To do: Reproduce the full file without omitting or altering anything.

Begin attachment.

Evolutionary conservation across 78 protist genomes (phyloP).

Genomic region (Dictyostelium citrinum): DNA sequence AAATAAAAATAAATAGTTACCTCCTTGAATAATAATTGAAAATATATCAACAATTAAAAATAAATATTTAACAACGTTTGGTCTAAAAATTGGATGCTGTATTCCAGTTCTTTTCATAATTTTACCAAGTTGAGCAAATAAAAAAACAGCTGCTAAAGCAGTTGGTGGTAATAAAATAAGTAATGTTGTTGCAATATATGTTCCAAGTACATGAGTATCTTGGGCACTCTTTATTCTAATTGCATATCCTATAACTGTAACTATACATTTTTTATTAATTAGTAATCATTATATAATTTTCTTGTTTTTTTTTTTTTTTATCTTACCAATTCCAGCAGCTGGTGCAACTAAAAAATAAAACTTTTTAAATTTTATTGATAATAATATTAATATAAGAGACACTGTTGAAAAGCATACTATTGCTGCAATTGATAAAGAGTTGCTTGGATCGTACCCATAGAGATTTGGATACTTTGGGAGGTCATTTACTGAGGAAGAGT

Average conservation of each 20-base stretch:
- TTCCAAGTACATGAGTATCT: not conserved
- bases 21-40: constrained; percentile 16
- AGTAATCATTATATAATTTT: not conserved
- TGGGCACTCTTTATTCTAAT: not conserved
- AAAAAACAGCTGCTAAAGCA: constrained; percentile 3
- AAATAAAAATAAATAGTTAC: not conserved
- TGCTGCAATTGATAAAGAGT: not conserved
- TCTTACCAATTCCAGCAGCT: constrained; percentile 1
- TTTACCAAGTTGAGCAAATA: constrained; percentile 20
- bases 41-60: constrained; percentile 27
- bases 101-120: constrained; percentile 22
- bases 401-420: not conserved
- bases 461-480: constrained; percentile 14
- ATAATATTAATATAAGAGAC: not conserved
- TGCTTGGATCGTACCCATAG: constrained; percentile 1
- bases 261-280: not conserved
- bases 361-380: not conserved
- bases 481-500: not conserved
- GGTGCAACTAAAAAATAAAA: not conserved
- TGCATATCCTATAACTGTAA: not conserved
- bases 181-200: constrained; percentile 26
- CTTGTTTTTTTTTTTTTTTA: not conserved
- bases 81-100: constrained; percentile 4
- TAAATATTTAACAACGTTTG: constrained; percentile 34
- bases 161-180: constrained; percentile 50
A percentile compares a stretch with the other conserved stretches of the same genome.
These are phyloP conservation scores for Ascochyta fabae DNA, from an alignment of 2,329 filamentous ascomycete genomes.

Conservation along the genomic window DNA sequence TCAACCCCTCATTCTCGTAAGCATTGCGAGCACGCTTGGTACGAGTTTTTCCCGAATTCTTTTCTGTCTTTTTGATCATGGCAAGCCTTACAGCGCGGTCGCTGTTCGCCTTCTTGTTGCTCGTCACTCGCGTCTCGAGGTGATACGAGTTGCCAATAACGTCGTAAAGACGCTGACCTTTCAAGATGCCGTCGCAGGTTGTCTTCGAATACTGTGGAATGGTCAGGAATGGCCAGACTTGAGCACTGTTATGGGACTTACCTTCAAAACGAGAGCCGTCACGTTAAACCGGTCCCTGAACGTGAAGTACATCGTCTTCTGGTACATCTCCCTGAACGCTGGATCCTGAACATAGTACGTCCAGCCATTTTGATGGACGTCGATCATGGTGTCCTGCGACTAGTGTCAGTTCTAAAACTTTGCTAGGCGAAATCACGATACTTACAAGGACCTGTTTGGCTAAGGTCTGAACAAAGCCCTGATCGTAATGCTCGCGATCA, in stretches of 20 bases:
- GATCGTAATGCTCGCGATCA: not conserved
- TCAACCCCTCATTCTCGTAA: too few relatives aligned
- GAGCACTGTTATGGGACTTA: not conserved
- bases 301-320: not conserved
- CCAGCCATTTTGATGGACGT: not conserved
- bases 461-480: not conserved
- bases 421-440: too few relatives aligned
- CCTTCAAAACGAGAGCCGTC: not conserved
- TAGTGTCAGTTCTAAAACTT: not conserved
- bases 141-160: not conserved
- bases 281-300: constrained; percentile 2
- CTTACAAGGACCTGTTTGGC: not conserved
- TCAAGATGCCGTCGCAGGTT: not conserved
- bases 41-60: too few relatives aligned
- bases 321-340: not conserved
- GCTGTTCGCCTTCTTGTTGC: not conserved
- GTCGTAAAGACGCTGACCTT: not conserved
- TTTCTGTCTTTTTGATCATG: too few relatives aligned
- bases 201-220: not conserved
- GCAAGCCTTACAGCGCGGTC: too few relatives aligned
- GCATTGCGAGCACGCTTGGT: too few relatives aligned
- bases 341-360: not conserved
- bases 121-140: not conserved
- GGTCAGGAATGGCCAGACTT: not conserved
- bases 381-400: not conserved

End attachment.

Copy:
Evolutionary conservation across 78 protist genomes (phyloP).

Genomic region (Dictyostelium citrinum): DNA sequence AAATAAAAATAAATAGTTACCTCCTTGAATAATAATTGAAAATATATCAACAATTAAAAATAAATATTTAACAACGTTTGGTCTAAAAATTGGATGCTGTATTCCAGTTCTTTTCATAATTTTACCAAGTTGAGCAAATAAAAAAACAGCTGCTAAAGCAGTTGGTGGTAATAAAATAAGTAATGTTGTTGCAATATATGTTCCAAGTACATGAGTATCTTGGGCACTCTTTATTCTAATTGCATATCCTATAACTGTAACTATACATTTTTTATTAATTAGTAATCATTATATAATTTTCTTGTTTTTTTTTTTTTTTATCTTACCAATTCCAGCAGCTGGTGCAACTAAAAAATAAAACTTTTTAAATTTTATTGATAATAATATTAATATAAGAGACACTGTTGAAAAGCATACTATTGCTGCAATTGATAAAGAGTTGCTTGGATCGTACCCATAGAGATTTGGATACTTTGGGAGGTCATTTACTGAGGAAGAGT

Average conservation of each 20-base stretch:
- TTCCAAGTACATGAGTATCT: not conserved
- bases 21-40: constrained; percentile 16
- AGTAATCATTATATAATTTT: not conserved
- TGGGCACTCTTTATTCTAAT: not conserved
- AAAAAACAGCTGCTAAAGCA: constrained; percentile 3
- AAATAAAAATAAATAGTTAC: not conserved
- TGCTGCAATTGATAAAGAGT: not conserved
- TCTTACCAATTCCAGCAGCT: constrained; percentile 1
- TTTACCAAGTTGAGCAAATA: constrained; percentile 20
- bases 41-60: constrained; percentile 27
- bases 101-120: constrained; percentile 22
- bases 401-420: not conserved
- bases 461-480: constrained; percentile 14
- ATAATATTAATATAAGAGAC: not conserved
- TGCTTGGATCGTACCCATAG: constrained; percentile 1
- bases 261-280: not conserved
- bases 361-380: not conserved
- bases 481-500: not conserved
- GGTGCAACTAAAAAATAAAA: not conserved
- TGCATATCCTATAACTGTAA: not conserved
- bases 181-200: constrained; percentile 26
- CTTGTTTTTTTTTTTTTTTA: not conserved
- bases 81-100: constrained; percentile 4
- TAAATATTTAACAACGTTTG: constrained; percentile 34
- bases 161-180: constrained; percentile 50
A percentile compares a stretch with the other conserved stretches of the same genome.
These are phyloP conservation scores for Ascochyta fabae DNA, from an alignment of 2,329 filamentous ascomycete genomes.

Conservation along the genomic window DNA sequence TCAACCCCTCATTCTCGTAAGCATTGCGAGCACGCTTGGTACGAGTTTTTCCCGAATTCTTTTCTGTCTTTTTGATCATGGCAAGCCTTACAGCGCGGTCGCTGTTCGCCTTCTTGTTGCTCGTCACTCGCGTCTCGAGGTGATACGAGTTGCCAATAACGTCGTAAAGACGCTGACCTTTCAAGATGCCGTCGCAGGTTGTCTTCGAATACTGTGGAATGGTCAGGAATGGCCAGACTTGAGCACTGTTATGGGACTTACCTTCAAAACGAGAGCCGTCACGTTAAACCGGTCCCTGAACGTGAAGTACATCGTCTTCTGGTACATCTCCCTGAACGCTGGATCCTGAACATAGTACGTCCAGCCATTTTGATGGACGTCGATCATGGTGTCCTGCGACTAGTGTCAGTTCTAAAACTTTGCTAGGCGAAATCACGATACTTACAAGGACCTGTTTGGCTAAGGTCTGAACAAAGCCCTGATCGTAATGCTCGCGATCA, in stretches of 20 bases:
- GATCGTAATGCTCGCGATCA: not conserved
- TCAACCCCTCATTCTCGTAA: too few relatives aligned
- GAGCACTGTTATGGGACTTA: not conserved
- bases 301-320: not conserved
- CCAGCCATTTTGATGGACGT: not conserved
- bases 461-480: not conserved
- bases 421-440: too few relatives aligned
- CCTTCAAAACGAGAGCCGTC: not conserved
- TAGTGTCAGTTCTAAAACTT: not conserved
- bases 141-160: not conserved
- bases 281-300: constrained; percentile 2
- CTTACAAGGACCTGTTTGGC: not conserved
- TCAAGATGCCGTCGCAGGTT: not conserved
- bases 41-60: too few relatives aligned
- bases 321-340: not conserved
- GCTGTTCGCCTTCTTGTTGC: not conserved
- GTCGTAAAGACGCTGACCTT: not conserved
- TTTCTGTCTTTTTGATCATG: too few relatives aligned
- bases 201-220: not conserved
- GCAAGCCTTACAGCGCGGTC: too few relatives aligned
- GCATTGCGAGCACGCTTGGT: too few relatives aligned
- bases 341-360: not conserved
- bases 121-140: not conserved
- GGTCAGGAATGGCCAGACTT: not conserved
- bases 381-400: not conserved